Usually with warm spells of this type in Autumn night time temperatures remain average or are cooler than normal due to cloud free nights radiating the day's energy.

Minimum temperatures for this period (Figure 2) were also above average over most of the continent, except for parts of the New South Wales tablelands and the Kimberley region in the north of Western Australia. The largest anomalies, 4 to 6 °C above average, occurred in the South Australian outback and adjacent border areas of Western Australia and the Northern Territory.



Indeed, special mention is made for one night in Melbourne where the temperature climbed to 22C at 4.30am before falling:

A particularly unusual occurrence was the abnormal warmth in the Melbourne area in the early hours of the morning of 27 May, as northerly winds strengthened ahead of an approaching front. The Melbourne temperature rose to 22.1 °C around 4.30 am, which was only 0.3 °C short of the highest maximum temperature ever observed so late in the season. (It subsequently cooled below 18 °C after 6.30 am, preventing any records being set for high overnight minimum temperatures.)

With the blocking high in place bringing warmth to much of central and eastern Australia, the south west saw more cold fronts bringing rain resulting in southwestern Western Australia having its wettest May since 2005. "Pemberton experienced 23 consecutive days with rainfall from 7 to 29 May, a May record, and numerous other sites in the region had 20 to 22 days with rainfall during this period." said the BOM statement.

Some of the records broken

  • Sydney - 19 consecutive days of 22 °C or above from 10 to 28 May (previous record of 9 days from 1 to 9 May 1978 and 1 to 9 May 2007).
  • Sydney - 25 days for most consecutive days of 20 °C or above.
  • Adelaide - 16 days for most consecutive days of 20 °C or above.
  • Melbourne - 13 days for most consecutive days of 20 °C or above.
  • Wilsons Promontory - 6 consecutive days of 20 °C or above. (No previous instance in May of a spell of more than 3 consecutive days of 20 °C or above, and only one 7 day spell in April in 1970)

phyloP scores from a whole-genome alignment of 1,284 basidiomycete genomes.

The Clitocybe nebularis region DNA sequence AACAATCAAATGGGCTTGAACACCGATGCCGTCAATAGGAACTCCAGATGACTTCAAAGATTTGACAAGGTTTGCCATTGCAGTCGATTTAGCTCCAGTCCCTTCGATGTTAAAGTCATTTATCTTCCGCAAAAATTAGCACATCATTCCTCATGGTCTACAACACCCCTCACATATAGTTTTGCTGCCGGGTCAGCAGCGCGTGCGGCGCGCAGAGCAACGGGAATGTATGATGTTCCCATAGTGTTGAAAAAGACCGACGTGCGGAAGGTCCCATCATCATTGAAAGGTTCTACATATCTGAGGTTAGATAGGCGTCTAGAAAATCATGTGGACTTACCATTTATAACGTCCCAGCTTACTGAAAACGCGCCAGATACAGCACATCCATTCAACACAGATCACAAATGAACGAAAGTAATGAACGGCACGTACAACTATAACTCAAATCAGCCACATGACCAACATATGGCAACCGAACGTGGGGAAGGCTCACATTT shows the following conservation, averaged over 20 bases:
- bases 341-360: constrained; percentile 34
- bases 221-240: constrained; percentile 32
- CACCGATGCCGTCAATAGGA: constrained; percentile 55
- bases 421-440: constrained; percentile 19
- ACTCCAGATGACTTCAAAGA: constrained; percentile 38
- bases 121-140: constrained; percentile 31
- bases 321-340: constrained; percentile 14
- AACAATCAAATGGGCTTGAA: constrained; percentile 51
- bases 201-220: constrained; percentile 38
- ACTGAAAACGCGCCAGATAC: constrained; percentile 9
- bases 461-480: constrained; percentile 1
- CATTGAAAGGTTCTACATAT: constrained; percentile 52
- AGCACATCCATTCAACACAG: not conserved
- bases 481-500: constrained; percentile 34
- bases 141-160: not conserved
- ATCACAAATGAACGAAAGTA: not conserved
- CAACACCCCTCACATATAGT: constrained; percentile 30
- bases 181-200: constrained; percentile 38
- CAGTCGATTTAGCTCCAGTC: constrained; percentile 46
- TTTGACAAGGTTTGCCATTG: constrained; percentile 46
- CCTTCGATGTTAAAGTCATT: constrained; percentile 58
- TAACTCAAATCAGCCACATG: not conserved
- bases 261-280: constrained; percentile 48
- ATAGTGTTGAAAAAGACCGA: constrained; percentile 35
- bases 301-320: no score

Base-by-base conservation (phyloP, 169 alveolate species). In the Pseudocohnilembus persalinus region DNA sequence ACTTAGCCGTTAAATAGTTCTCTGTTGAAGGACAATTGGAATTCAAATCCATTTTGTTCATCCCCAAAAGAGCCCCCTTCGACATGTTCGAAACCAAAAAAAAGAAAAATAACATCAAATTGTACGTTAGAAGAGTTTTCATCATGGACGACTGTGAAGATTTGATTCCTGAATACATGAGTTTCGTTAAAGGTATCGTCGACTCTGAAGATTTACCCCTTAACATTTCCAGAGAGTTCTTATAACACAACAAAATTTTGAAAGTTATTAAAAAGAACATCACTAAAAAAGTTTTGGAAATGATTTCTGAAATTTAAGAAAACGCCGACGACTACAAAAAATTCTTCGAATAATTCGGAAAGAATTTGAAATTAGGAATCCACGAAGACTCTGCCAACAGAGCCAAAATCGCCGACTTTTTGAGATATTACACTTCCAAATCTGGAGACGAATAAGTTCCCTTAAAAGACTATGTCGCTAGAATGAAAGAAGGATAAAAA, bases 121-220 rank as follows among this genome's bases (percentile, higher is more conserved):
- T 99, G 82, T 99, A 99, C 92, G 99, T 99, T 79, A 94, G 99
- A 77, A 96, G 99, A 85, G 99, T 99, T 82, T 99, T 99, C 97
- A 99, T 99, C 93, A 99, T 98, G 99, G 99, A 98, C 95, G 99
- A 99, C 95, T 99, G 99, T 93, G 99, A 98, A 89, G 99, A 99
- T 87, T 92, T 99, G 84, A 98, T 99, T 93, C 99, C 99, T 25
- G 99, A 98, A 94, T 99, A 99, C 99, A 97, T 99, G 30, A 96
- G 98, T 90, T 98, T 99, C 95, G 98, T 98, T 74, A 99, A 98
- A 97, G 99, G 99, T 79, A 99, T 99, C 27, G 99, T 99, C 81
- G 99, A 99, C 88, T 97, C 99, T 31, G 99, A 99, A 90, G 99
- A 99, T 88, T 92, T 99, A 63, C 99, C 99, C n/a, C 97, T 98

• Victoria - 9 consecutive days from 14 to 22 May with a statewide mean maximum above 20 °C, matching the record set from 1 to 9 May 1972.
  • Campania (Tas) - 24.1 °C observed on 15 May, highest maximum temperature so late in the season for any Tasmania site.
  • Ouyen (Vic) - 27.4 °C on 26 May, highest maximum temperature so late in the season for Victoria.
  • Birdsville (Qld) reached 34.7 °C highest maximum temperature of the event outside the tropics.
  • Hobart - 23.9 on 15 May highest maximum temp on same or later day (previous 22.6 16/5/1947)
  • Hobart - 14.9 on 19 May highest minimum on same or later day (previous 14.5 (24/5/2000,
    31/5/1976)
  • Canberra - 21.7 on 26 May highest maximum temp on same or later day (previous 20.1 (29/5/1954, 3 and 4/6/1957)

25 May 2014:

Sydney has just posted its longest Autumn warm spell for May going back to records which started in 1910. Saturday was the 14th day in May where the maximum temperature exceeded 22 degrees smashing the old record of 6 days. Average maximum temperatures will also beat the existing record for May - 22.7 degrees set in 1958 - according to Ben Domensino, a senior meteorologist at Weatherzone as reported by the Sydney Morning Herald. Melbourne also has experienced abnormally mild temperatures with May 2014 exceeding May 1972 for the most days with temperatures over 20 degrees.

Canberra has also exceeded a 67-year-old record for a late-autumn heatwave last Thursday, when temperatures passed 17 degrees for the 11th consecutive day. Weatherzone meteorologist Max Gonzalez said the city had been experiencing above average day time temperatures and cooler than average nocturnal temperatures, "The average overnight temperature in Canberra this month has been 1.5 degrees which is 1.6 below the usual average," he said. "But during the day we’re averaging temperatures of 16.8 which is 1.2 degrees warmer than the monthly average." reported the Sydney Morning Herald.

The warmer than usual weather has also caused algae blooms in Lake Burley Griffin and Lake Tuggeranong forcing there closure for swimming. Adelaide's top of 27.4 degrees was that city's warmest on record this late in the season, while Hobart's 23.9 degrees on Thursday was that city's warmest so deep into autumn. Both cities' records go back more than a century, said Blair Trewin, a senior climatologist at the Bureau of Meteorology as reported by the Age.

See Scorcher.org.au for Australian heatwave distribution and data for recent and past heatwaves events for individual observation sites. Dr Sarah Perkins explains in detail on her blog about heatwaves, and finding the human signal in them.

The Snowy Mountains skifields are also decidedly still green even though the start of the ski season is fast approaching on the June Queens birthday weekend. Temperatures at most ski resorts are still above zero, still too warm to even start the snowmaking machines. Australia’s alpine zones have been identified as one of six key regions that are highly vulnerable to climate change. There has already been a substantial reduction in snow, and by the end of this century it is projected most snow will be gone. This will have a large affect on the shrinking size of the alpine ecosystems, not to mention ski resort tourism.